And, in the form of Tim Curry, Lynn has a trump card (the two knew each other, and had attended the same school). Curry plays Wadsworth the butler, and it’s his delirious, madcap energy that drives the film along. There’s an irresistible enthusiasm to Curry that makes you smile even if the jokes fall flat. I’d go as far to say that I couldn’t imagine the film working without him (although John Cleese, who was considered, could have pulled it off). Likewise, John Morris’ witty score perfectly complements the arch tone (Morris was Mel Brooks go-to composer, so knew his comedy).
Wandsworth: He decided to put his information to good use, and make a little money out of it. What could be more American than that?
When the first joke in a movie is a sustained one the basis of having dog shit on your shoe, it’s clear where a film’s aspirations are. The veneer of genteel surroundings and etiquette perversely encourage the more puerile aspects to flourish.
Colleen Camp’s maid (Yvette) comes on, her breasts exploding from her outfit (one might expect Landis to take credit for that one, but Lynn cast her purely because she made him laugh). She’s French, of course.
Peacock: Uh, is there a little girl’s room in the hall?
Yvette: Oui, oui.
Peacock: No, I just want to powder my nose.
I think you get the gist. Characters become amorous with corpses, and there is a cheerful barrage of sexual and scatological gags. The tone is not so different to Neil Simon’s Murder by Death, although Lynn claims never to have seen it (both share cast member Eileen Brennan, here playing Mrs. Peacock).
Mr. Green: So it was you. I was going to expose you.
Wadsworth: I know. So I choose to expose myself.
Mustard: Please, there are ladies present!
The final act is a breathless run around as Curry explains all the nonsense that has preceded it (Lynn insists that everything was reasoned out when he wrote it; given the structural intricacies of his Jim Hacker series this is quite possible).
Three different endings are available (the DVD provides the option to see all three as part of the whole film; this definitely feels more appropriate to the lunatic tone). The intention was to show the film in theatres with a different ending presented at each screening. All three feature repetitions as well as divergences; “Communism was just…” appears in each (and never gets boring). Each feature ridiculous reveals and motives, but the final one is the most involved (and unlikely) and perhaps as a result the funniest. Initially, as many endings were planned as characters, but this was dropped when Lynn realised how long the film would last. A fourth ending was shot but dropped when it wasn’t considered amusing enough.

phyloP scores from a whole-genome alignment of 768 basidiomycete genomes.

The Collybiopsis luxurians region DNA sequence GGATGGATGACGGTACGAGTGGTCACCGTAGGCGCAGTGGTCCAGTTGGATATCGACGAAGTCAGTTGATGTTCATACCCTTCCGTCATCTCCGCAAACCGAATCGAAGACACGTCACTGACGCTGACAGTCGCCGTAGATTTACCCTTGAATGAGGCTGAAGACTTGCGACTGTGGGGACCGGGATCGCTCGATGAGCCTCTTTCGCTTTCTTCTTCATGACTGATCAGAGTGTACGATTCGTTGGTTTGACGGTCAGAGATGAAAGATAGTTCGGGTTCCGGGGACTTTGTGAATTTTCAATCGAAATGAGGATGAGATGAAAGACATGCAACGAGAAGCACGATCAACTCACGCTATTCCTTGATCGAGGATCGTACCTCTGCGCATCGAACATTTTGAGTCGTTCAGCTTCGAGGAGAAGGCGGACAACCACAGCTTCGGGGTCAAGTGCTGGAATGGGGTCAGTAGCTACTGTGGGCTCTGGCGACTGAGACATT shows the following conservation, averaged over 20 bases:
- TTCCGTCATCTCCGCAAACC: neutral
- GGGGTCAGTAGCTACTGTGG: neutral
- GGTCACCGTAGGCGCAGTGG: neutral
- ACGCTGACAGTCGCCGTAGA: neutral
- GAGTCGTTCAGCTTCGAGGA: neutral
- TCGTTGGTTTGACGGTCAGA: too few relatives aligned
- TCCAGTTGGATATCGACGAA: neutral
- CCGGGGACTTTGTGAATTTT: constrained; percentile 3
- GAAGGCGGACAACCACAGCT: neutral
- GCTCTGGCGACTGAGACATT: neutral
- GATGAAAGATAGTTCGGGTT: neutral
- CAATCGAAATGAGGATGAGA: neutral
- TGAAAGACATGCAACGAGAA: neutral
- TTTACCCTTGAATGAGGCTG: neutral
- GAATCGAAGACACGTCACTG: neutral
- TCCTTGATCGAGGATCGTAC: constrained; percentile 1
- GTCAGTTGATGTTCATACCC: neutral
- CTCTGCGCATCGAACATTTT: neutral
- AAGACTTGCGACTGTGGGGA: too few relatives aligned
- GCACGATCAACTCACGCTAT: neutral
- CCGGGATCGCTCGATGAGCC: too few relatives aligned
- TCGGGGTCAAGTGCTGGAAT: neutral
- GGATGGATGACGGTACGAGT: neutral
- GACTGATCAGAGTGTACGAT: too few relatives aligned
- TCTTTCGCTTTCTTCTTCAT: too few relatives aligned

Scarlet: I hardly think it will enhance your reputation at the UN, Professor Plum, if it’s revealed that you have been implicated not only in adultery with one of your patients, but in her death and the deaths of five other people.
Plum: You don’t know what kind of people they have at the UN, I might go up in their estimation.
The cast acquit themselves with honours. Besides Curry, my favourite is probably Lesley Ann Warren’s deliciously trampish Miss Scarlet. Warren, formerly married to producer Guber, was cast at short notice after Carrie Fisher went into rehab (Lynn tells an amusing anecdote in which fellow studio/production coke fiends Dawn Steel and Debra Hill couldn’t understand why her addiction would prevent her from working). Lynn also looked at Leonard Rossiter and Rowan Atkinson for Wadsworth before settling on Curry. Madeline Kahn (another Mel Brooks regular, as Mrs. White), Christopher Lloyd (Professor Plum) and Michael McKean (Mr. Green) are all in fine fettle, but Martin Mull’s Mustard isn’t too memorable. Jane Wiedlin makes an attention-grabbing film debut as the singing telegram.
Wadsworth: Communism was just a red herring.
Farce is a difficult comedy subgenre to get right on screen (its natural home being the theatre), and it appears more difficult still for it to attract a receptive audience. This may be why these movies build cult followings. Part of the appeal with the likes of Clue and Oscar is seeing the joke coming a mile off and finding it all the funnier because of this. It’s a rare skill, and that’s thanks to UNO W.H.O.